GERMii’s push into Asia Pacific region is underway with South Korea launch. ICN Press release 2nd November 2021
SoftBank Robotics APAC and GERMii Australia team up to bring award-winning UV-C light sterilisation to autonomous cleaning robotics to tackle COVID-19 in South Korea.
Press release article in ICN (Industrial Communication Network) here:
Following on from our launch into Singapore, GERMii has secured several contracts already in South Korea, and issued a press release with SoftBank Robotics on the launch of GERMii for Whiz in South Korea. Following is the English translation of the article, which can be found here. icnweb.kr/2021/48966/
SoftBank Robotics, leaders in the global market for autonomous cleaning robotics in partnership with GERMii Australia, leaders in ultraviolet (UV-C) pathogen irradiation technology, have launched GERMii UV-C for Whiz in the South Korea market.
This release sees the markets leading cleaning robot evolve into the most advanced device in its field, as 2 in 1 solution that results in not only higher cleaning productivity and efficacy but thew solution now automatically eliminates pathogens such as COVID-19 on floor surfaces as well as in the air.
The ‘GERMii-Whiz’ solution was created in collaboration with SoftBank Robotics. It contains a UV-C Floor Plate and a UV-C Air Capture, resulting in the floor and air being irradiated whilst cleaning.
The applications for deployment into offices, airports, medical facilities are enormous with a significant return on investment coupled with the health and safety outcomes it achieves.
GERMii’s CEO and Founder, Mr Harold Van Haltren said, “the launch of GERMii UV-C for Whiz in South Korea with SoftBank Robotics is a significant step forward for both companies, but especially so for customers needing to balance the needs of return to work with the health and safety needs of both customers and staff.
Customers no longer need to decide between investing into autonomous cleaning robots or mobile UV-C robots, they have both. This represents an important change in the way companies will approach cleaning and sterilisation of the workplace, reducing effort and spend on chemicals, antivirals, fogging, hardware and labor costs.”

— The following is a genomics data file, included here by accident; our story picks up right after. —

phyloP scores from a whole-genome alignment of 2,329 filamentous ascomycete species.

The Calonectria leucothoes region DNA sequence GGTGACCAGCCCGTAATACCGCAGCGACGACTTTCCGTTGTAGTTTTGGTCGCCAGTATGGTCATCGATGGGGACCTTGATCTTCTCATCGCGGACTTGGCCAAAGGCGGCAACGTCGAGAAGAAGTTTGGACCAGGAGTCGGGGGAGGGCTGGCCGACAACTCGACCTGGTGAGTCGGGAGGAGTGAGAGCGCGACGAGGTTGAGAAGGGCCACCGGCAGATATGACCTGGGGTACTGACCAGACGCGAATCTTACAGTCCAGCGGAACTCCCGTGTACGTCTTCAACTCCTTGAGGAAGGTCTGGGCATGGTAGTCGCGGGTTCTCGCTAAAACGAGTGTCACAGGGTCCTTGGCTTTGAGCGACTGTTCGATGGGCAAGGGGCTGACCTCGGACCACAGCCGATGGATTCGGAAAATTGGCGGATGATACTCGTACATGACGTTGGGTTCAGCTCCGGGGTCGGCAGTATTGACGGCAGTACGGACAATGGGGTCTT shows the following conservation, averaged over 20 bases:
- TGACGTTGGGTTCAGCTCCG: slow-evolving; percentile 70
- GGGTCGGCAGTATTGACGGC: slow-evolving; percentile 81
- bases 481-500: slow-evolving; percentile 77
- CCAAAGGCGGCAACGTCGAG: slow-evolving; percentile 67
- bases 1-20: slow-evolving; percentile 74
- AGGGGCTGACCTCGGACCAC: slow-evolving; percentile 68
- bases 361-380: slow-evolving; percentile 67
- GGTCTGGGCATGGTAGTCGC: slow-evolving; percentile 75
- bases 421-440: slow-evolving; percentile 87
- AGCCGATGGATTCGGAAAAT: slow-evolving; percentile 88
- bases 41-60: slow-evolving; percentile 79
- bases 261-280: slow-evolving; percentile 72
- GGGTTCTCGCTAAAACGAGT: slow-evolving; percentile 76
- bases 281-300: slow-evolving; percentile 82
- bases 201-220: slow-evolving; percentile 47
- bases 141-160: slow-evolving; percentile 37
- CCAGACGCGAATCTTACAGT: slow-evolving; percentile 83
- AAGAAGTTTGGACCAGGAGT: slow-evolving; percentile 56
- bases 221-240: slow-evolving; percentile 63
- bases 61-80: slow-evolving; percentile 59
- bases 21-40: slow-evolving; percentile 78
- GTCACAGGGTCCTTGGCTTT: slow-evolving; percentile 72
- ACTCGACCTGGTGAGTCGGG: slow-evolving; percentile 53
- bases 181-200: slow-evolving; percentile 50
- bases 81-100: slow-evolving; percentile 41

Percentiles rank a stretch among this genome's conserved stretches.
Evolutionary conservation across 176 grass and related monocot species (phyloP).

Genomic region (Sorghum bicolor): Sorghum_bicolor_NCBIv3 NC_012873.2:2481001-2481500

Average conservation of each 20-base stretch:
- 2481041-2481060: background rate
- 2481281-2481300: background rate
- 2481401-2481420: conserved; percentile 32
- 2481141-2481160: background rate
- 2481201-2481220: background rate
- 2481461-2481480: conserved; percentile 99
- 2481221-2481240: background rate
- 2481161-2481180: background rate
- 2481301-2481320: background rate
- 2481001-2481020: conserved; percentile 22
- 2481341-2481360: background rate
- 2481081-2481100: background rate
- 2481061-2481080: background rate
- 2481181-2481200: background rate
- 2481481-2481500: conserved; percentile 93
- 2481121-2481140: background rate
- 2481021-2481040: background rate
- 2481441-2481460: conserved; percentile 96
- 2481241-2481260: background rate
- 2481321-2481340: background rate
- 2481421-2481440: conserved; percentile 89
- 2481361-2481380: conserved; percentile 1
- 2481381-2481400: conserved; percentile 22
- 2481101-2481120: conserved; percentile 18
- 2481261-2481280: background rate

GERMii UV-C for Whiz is now available for immediate dispatch with new or existing Whiz robots in the field. This is an extremely important breakthrough for companies
GERMii’s patented technology attaches easily to Whiz, targeting pathogens which may come to rest on surfaces, contaminate moisture or be suspended in the air. These pathogens present a risk to human health and welfare as we move forward past the current pandemic.
Recent independent laboratory tests conducted by Symbio Laboratories in Perth Australia highlighted that microbes were inactivated and killed in seconds when exposed to GERMii’s UV-C light. It also extends the life of carpets and is highly effective against general everyday mould and bacteria.
Furthermore, GERMii UV-C has now been approved for use by The National Environment Agency of Singapore (NEA). The technology has also been chosen as a finalist and winner in an Australian Government Innovations Award and currently shortlisted in the 2021 Australian Med and Bio Tech InnovationAus awards.
A key benefit to customers in corporate, government and healthcare buildings is that they can now not only automate the strenuous task of manual vacuuming, they can now also enable automatic sterilisation of the building with Whiz.
This means a safer environment for their staff, delivering a strong message and announcement to their customers that their building has now been GERMii’d and it’s safer to visit, shop or return.
Mr Van Haltren went on to say “What we’re finding with each new deployment, is there is a sense of genuine excitement from our customers. Having this advanced technology in service in their building is a point of interest and they also consider it a cost neutral investment as it not only reduces cleaning and labour costs, it will also broadly improve efficiencies and reduce time off work due to everyday viruses such as influenza.”